At times like this I think Dr. Tectonic deserves his own television show.
Your analogy sounds a lot like the B-Brain described in Minsky's Society of Mind.
One big wrinkle your metaphor still needs to deal with: your conscious rationalization is often dead wrong about the "actual" reason you performed an action a particular way. It's most noticeable in the famous split-brain experiments on people who have had their two hemispheres disconnected, but you can also see it in simple tests for whether someone was influenced by an advertisement or not (people almost always say no, even though the statistics clearly show most people are heavily influenced).
So sure, the consciousness is part of a single entity, but often it the role it takes is that of the press secretary who has to explain the actions of the entity without having actually been allowed to attend the meetings.
Nah, that's easy and makes perfect sense: introspection is very difficult, so it often gets only partially invoked, and there are plenty of modules that weren't compiled with debugging information.
Metaphorically speaking, anyway -- and I'm not claiming that what I've said is an accurate description/explanation, just that it's a more useful metaphor, a better (but still imperfect) way of thinking about it.
There are a lot of things about your own mind that you just can't figure out from inside, unless you're provided with extra information. When it took Intro to Linguistics, it was astonishing to discover all the things that I knew without being consciously aware that I knew them. Once I had the extra information, I could think about them (to a degree), but not until then. It makes sense that plenty of decision processes would be similar.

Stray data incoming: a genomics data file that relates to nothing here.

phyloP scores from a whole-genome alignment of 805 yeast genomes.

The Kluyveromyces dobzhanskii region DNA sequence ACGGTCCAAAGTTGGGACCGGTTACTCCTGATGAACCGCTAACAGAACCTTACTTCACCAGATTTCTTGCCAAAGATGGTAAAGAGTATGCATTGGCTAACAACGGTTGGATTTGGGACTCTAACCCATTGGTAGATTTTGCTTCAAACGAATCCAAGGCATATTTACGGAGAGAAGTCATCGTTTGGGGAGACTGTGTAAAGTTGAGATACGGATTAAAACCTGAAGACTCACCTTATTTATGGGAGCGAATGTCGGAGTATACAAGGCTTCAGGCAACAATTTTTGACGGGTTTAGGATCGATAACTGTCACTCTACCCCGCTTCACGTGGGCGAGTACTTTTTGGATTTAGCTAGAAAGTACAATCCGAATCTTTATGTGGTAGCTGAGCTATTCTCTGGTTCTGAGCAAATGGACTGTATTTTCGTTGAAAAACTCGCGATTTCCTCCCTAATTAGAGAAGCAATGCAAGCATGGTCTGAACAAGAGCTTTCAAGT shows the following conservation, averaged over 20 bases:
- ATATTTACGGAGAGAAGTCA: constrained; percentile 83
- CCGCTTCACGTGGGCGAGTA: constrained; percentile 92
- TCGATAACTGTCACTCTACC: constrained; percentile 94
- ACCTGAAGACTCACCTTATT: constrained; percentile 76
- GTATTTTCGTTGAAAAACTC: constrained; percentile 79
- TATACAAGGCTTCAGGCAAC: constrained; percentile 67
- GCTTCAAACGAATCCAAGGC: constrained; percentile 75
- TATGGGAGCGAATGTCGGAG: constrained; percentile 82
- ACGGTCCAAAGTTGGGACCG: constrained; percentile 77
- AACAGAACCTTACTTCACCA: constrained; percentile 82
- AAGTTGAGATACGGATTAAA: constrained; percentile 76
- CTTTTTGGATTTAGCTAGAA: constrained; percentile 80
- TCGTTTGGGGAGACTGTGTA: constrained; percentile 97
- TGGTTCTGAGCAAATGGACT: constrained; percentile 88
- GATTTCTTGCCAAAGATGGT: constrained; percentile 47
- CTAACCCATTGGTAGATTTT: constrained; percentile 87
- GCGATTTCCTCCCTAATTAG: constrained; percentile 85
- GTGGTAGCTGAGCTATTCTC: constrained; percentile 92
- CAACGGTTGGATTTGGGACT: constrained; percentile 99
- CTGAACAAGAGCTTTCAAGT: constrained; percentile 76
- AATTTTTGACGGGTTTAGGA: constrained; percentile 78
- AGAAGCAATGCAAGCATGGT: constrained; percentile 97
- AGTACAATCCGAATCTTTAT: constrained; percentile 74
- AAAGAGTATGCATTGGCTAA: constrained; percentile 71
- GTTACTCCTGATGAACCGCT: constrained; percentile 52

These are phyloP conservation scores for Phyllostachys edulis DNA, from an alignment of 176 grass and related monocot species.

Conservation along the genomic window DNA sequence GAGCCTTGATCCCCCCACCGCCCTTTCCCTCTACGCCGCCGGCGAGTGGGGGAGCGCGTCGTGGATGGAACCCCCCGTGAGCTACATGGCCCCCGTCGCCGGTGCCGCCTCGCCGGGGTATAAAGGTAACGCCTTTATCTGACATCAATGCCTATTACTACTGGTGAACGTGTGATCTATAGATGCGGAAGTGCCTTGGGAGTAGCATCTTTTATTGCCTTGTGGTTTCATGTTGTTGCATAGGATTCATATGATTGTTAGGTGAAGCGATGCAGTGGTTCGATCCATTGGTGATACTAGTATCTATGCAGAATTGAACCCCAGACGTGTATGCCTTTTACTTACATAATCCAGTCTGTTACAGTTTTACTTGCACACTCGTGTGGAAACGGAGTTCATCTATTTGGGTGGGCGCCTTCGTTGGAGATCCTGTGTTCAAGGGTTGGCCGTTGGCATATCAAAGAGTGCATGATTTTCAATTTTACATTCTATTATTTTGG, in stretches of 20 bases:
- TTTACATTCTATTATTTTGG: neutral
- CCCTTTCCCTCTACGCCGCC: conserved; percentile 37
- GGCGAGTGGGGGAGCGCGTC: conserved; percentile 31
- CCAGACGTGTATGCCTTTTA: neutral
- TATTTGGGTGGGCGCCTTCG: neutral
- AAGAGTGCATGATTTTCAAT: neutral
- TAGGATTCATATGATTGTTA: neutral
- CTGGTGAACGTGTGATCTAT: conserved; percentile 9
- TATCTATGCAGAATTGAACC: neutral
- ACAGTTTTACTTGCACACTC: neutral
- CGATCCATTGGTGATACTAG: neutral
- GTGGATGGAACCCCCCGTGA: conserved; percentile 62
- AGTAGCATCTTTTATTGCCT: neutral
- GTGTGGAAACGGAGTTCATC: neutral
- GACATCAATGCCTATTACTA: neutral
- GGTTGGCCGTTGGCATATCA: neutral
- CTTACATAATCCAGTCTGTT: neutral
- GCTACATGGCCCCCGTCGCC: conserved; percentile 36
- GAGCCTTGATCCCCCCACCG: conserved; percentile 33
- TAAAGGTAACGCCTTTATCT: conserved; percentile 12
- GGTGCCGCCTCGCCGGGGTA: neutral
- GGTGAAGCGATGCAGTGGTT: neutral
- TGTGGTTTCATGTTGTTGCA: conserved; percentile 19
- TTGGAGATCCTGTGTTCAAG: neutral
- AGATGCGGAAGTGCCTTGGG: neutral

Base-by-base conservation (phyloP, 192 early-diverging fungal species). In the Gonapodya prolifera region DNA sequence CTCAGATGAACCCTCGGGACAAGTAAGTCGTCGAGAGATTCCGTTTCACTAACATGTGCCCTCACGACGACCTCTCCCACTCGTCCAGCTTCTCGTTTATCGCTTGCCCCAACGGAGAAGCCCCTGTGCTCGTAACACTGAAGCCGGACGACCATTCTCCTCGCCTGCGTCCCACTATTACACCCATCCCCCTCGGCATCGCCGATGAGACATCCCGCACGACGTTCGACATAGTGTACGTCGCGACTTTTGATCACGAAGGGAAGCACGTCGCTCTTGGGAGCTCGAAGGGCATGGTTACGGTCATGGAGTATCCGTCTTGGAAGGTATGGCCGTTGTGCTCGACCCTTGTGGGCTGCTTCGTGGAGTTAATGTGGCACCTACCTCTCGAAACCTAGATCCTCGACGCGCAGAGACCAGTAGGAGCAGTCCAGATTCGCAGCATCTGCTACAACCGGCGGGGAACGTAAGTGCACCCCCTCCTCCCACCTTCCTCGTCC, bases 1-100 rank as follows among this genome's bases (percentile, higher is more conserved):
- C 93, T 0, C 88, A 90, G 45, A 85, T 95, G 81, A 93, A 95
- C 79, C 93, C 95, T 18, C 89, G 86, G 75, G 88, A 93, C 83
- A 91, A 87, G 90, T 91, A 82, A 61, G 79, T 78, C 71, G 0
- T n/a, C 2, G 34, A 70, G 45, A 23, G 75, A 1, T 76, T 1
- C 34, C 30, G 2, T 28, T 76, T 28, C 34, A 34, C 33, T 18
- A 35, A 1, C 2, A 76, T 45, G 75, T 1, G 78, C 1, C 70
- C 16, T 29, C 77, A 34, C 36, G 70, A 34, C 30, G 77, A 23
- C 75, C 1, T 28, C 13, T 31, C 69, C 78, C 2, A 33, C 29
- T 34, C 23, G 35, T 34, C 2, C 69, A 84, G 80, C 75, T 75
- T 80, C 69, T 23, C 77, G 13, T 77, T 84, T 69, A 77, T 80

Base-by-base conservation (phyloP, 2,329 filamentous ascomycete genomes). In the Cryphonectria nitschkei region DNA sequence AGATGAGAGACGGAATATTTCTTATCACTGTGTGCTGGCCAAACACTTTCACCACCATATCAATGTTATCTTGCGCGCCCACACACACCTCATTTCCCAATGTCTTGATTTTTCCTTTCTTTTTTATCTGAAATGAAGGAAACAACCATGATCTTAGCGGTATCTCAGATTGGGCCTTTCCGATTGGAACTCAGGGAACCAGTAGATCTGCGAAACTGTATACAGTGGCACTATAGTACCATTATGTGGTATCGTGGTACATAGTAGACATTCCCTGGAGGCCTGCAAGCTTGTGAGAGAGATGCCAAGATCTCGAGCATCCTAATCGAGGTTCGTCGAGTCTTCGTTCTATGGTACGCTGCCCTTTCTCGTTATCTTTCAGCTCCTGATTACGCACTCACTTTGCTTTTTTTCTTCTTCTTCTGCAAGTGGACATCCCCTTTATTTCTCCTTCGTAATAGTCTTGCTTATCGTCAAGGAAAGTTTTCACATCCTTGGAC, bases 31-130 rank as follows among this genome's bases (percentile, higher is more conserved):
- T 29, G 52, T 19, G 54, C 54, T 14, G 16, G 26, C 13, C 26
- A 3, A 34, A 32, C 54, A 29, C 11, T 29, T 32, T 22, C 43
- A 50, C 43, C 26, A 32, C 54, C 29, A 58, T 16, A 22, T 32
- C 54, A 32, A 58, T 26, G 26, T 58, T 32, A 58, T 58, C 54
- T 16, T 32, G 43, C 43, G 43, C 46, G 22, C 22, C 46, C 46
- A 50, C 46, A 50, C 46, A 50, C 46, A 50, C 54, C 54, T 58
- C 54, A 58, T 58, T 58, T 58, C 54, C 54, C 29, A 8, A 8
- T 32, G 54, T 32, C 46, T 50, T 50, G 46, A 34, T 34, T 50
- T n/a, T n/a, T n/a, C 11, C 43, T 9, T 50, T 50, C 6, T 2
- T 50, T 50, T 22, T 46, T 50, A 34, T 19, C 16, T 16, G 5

I'm going to be a pedant and pick on the "more useful" comment, because it begs the question, for me at least, of more useful for what? It's kind of funny for me to realize that all quality judgments now get red-flagged in my brain because I'm not sure I believe in absolutes any more, so I ask myself "better for what?" or "more useful to whom?"
Trying to figure out the deep reasoning of our brains is really a pain sometimes. It's interesting - I've absorbed a lot of information about management and business over the years at different companies, and yet I'm still not able to articulate it coherently. One of the reasons I've been reading lots of business books is sometimes they say something and I say "Oh, duh, of course" as they say something that I knew, but hadn't condensed into coherence.
Blogging is another activity I need to do more of to try to map out some of what's going on underneath the hood. Hrm.
Heh. After asking for it, now I'm too brain-dead to actually read it.
Couple references that may be of interest. The User Illusion
, by Tor Norretranders, who discusses the theory that the conscious is just an overlay on top of the real processing power going on in the brain.
There was also the recent paper that I think you're referring to called "On Making the Right Choice: The Deliberation-Without-Attention Effect" (PDF here
). I've been meaning to blog about it, because I find it fascinating. Basically they demonstrated that our unconscious minds are _way_ better at making choices involving complex criteria than our conscious minds.
Oh, which reminds me, Sources of Power
, by Gary Klein, has some fantastic stuff on describing how our unconscious brain is trained to sift through all sorts of complex criteria.